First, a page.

Waterloo CMS Project
Information Systems and Technology (IST)
University of Waterloo (UW) – Waterloo, Ontario, Canada
Charter Date: September 4, 2009
Revision Date: February 10, 2010
Maintained By: Eva Grabinski
Project Sponsor: IST Management
Project Leader: Eva Grabinski
Drupal (http://drupal.org/) has been identified as the Web Content Management System
(WCMS) for UW. The Waterloo CMS Project is a technology-implementation project to
implement Drupal as the centrally supported website creation and maintenance tool at UW.
The current centrally supported tools for website creation and maintenance at UW are Adobe
Dreamweaver and Contribute. UW Common Look and Feel (CLF) templates are distributed as
Dreamweaver templates along with instructions about how to customize the templates for
specific websites. Cascading Style Sheets (CSS) are also used to define the layout and
presentation of web pages. Together, the Dreamweaver templates and CSS provide a relatively
easy way to create UW websites that comply with the CLF. While the manipulation or
modification of the templates requires knowledge of Dreamweaver, maintenance of web pages is
simplified for web-content maintainers with the use of Contribute in several areas across UW; a
few areas at UW have extended this model by using Contribute Publishing Server to manage
access permissions. Some areas at UW are not using the currently supported tools, and have
implemented other web technologies (e.g. WordPress or other WCMSs) to manage their
The UW Web Advisory Committee (WAC) recommended the replacement of the centrally
supported tools for website creation and maintenance with a WCMS. Research conducted by
WAC found that a WCMS will address some of the limitations and deficiencies posed by the
current website creation and maintenance tools. Some of the areas where a WCMS could
provide benefits include: the separation of presentation and navigation from content; ease of
website administration and maintenance - particularly of large websites; responsiveness to
changing technology environments and requirements; implementation of enhanced or extended
functionality (e.g. forms, photo galleries, feeds, blogs, etc.); and reusability of web content. The
WAC report recommending the implementation of a WCMS at UW is titled, “Content
Management Systems: Web Advisory Committee Report.” The report provides further details
about the benefits of implementing a WCMS, and can be found at the WAC website
Objective and Scope
The Waterloo CMS Project will implement Drupal as the centrally supported website creation
and maintenance tool at UW. Drupal will replace the current centrally supported website creation
and maintenance tools, Adobe Dreamweaver and Contribute.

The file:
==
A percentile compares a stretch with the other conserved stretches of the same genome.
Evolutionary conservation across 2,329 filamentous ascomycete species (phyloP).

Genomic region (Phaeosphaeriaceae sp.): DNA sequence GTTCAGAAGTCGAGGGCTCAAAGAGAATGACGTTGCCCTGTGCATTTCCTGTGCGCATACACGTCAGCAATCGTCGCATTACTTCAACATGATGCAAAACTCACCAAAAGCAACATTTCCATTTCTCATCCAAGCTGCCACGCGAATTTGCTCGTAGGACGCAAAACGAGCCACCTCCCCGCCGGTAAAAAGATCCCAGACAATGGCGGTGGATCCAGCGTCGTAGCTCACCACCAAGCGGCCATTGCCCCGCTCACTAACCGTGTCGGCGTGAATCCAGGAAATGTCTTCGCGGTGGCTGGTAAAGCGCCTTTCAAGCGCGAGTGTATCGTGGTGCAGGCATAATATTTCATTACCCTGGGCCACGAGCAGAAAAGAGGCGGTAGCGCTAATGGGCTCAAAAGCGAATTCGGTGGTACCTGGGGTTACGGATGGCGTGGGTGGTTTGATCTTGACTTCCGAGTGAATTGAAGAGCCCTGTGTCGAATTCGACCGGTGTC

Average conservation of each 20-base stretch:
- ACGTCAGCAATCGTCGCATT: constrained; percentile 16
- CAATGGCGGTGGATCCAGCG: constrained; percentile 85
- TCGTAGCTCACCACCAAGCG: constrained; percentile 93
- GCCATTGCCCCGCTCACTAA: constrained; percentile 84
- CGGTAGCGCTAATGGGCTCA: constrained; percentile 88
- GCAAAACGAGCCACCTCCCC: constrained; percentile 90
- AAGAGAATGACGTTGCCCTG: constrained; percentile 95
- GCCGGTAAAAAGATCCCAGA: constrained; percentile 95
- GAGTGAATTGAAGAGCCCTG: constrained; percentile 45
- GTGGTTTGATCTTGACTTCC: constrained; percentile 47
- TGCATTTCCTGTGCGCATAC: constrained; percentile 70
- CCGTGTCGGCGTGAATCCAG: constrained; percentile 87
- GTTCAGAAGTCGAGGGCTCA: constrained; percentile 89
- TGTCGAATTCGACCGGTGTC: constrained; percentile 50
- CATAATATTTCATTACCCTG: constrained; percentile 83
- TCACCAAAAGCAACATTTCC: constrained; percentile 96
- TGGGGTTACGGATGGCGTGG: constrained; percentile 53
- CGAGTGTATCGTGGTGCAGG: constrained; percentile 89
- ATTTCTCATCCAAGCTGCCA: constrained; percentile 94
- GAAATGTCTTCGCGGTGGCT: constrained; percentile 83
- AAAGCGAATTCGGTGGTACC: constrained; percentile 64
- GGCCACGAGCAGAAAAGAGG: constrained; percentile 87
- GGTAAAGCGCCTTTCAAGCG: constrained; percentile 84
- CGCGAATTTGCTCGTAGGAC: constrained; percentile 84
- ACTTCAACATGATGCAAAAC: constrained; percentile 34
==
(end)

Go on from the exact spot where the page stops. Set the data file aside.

Develop a project management plan for the project, including scope, work tasks, budget,
schedule and communications plan; establish a project team; conduct a requirements analysis for
hardware, software and features; obtain training and support for preliminary implementation, and
develop an internal training and support plan for UW end-users; define the system architecture
and web information architecture for implementation; implement the system including hardware,
software, web development and web design; conduct testing; deploy the system; close out the
implementation project to transition into a maintenance phase.
Integration with vendor supplied systems (e.g. Angel, PeopleSoft HR, Quest, etc.).
Integration with Document Management Systems (DMSs), Enterprise Content
Management Systems (ECMs) and other systems used to capture, store, preserve and
deliver content related to organizational business processes.
This section provides a general overview of some of the major work tasks that need to be
performed for a successful Drupal implementation project. The project management plan for the
project will capture work tasks in further detail as required.
Create and implement a project management plan: Create a project plan to guide and
track the project (including scope, work tasks, issues, budget, schedule, risks, milestones,
deliverables, reporting, etc.) and to provide project team members with a common vision
of the project; implement the project management plan.
Establish a project team: Identify the roles required to implement Drupal; establish a
project team with the skills and knowledge required to implement Drupal.
Obtain training and support for internal expertise: Obtain the required training and
support to establish internal expertise in Drupal.
Develop and implement a communications plan: Develop a communications plan that
includes a strategic communications plan to communicate with the UW community about
the project and a project-team communications plan (listing project team members and
other key stakeholders, frequency of communication, methods of communication,
formality of communication); implement a project collaboration tool for the project team
(e.g. SharePoint); conduct project communications.
Conduct a requirements analysis: Identify the hardware and software required to
implement Drupal; review the needs assessment information captured in the “Web
Content Management Systems: Web Advisory Committee Report” and conduct any